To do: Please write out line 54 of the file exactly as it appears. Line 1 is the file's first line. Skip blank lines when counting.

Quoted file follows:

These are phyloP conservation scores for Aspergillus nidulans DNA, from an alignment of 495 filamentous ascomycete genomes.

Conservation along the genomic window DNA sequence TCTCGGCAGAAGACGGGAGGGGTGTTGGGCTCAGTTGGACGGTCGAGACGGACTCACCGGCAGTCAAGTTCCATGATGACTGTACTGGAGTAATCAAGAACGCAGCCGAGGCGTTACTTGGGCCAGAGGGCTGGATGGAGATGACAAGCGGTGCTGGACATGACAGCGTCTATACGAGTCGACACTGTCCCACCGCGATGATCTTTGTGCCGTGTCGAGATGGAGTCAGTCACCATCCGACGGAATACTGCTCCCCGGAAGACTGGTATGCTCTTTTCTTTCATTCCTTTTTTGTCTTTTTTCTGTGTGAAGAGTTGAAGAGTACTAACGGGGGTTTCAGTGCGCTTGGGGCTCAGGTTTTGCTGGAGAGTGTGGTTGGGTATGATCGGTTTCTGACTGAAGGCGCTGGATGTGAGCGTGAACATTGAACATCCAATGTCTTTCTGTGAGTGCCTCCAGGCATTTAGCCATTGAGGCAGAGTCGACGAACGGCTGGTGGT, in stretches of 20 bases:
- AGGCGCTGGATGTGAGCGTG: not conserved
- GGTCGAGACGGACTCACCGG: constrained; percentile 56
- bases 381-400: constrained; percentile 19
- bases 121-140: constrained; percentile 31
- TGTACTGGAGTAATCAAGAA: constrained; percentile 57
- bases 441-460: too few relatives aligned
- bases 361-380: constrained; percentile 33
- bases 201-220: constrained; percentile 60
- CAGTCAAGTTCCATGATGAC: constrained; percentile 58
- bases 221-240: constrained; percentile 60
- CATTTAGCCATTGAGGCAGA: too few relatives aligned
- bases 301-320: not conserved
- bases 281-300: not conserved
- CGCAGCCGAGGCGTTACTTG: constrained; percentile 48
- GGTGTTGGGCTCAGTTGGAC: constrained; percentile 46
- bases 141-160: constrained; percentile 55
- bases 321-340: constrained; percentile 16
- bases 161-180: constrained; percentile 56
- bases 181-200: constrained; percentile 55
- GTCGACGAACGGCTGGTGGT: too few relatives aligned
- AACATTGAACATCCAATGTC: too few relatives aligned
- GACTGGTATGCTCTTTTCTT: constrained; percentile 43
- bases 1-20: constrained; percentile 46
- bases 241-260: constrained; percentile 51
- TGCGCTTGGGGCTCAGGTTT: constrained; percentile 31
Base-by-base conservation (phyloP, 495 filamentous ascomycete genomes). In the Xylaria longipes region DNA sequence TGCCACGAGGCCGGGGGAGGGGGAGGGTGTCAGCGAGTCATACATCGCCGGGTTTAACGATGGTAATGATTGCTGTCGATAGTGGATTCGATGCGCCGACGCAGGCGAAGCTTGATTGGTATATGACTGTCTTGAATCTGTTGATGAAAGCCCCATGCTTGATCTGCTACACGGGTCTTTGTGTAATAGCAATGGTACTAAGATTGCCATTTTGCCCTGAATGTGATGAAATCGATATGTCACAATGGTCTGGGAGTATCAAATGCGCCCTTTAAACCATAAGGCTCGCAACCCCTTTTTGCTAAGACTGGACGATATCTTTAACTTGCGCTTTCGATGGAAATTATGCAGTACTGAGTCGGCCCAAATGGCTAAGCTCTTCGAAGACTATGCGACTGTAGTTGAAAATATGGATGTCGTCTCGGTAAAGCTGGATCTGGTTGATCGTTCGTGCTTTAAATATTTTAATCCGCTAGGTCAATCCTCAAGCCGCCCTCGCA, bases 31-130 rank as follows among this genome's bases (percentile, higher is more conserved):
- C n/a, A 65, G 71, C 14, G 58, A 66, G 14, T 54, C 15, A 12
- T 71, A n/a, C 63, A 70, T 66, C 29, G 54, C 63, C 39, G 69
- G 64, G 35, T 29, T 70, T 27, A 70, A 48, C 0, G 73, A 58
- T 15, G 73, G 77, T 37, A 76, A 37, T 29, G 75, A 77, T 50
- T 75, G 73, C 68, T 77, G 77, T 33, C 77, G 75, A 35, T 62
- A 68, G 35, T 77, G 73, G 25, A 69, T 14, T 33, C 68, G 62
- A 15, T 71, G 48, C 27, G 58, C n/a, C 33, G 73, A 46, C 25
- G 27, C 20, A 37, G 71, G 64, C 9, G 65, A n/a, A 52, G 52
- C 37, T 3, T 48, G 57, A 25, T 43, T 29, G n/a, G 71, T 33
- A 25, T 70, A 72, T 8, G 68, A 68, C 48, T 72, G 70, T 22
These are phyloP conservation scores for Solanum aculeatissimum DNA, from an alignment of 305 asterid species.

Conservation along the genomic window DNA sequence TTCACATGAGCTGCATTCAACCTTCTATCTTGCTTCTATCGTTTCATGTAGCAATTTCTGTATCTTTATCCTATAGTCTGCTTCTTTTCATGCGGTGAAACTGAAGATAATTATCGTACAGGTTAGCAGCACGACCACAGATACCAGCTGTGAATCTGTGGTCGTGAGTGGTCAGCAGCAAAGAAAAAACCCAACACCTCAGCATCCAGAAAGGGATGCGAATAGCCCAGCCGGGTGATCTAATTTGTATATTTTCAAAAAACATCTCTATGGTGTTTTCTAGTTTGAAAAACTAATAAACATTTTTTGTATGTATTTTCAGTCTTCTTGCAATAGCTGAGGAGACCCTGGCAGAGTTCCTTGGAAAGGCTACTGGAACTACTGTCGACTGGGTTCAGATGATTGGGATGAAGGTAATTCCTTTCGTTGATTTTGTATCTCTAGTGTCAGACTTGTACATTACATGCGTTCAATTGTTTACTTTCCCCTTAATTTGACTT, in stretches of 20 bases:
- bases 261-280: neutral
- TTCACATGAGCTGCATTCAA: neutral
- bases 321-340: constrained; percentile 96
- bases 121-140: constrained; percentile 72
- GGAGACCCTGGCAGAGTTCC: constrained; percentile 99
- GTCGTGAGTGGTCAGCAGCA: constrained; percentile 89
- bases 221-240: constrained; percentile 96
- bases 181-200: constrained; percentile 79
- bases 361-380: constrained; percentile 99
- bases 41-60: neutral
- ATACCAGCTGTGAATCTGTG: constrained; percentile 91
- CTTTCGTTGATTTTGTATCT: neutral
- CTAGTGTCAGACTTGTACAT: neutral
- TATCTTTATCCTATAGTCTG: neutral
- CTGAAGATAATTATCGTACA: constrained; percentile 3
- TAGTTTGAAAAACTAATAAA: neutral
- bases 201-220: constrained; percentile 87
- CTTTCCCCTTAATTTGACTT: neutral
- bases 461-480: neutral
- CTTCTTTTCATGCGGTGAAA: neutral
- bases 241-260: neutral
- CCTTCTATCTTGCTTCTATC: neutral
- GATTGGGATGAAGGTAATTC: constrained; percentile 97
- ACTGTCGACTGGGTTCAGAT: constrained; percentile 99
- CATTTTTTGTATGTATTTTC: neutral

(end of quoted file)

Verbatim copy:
- TATCTTTATCCTATAGTCTG: neutral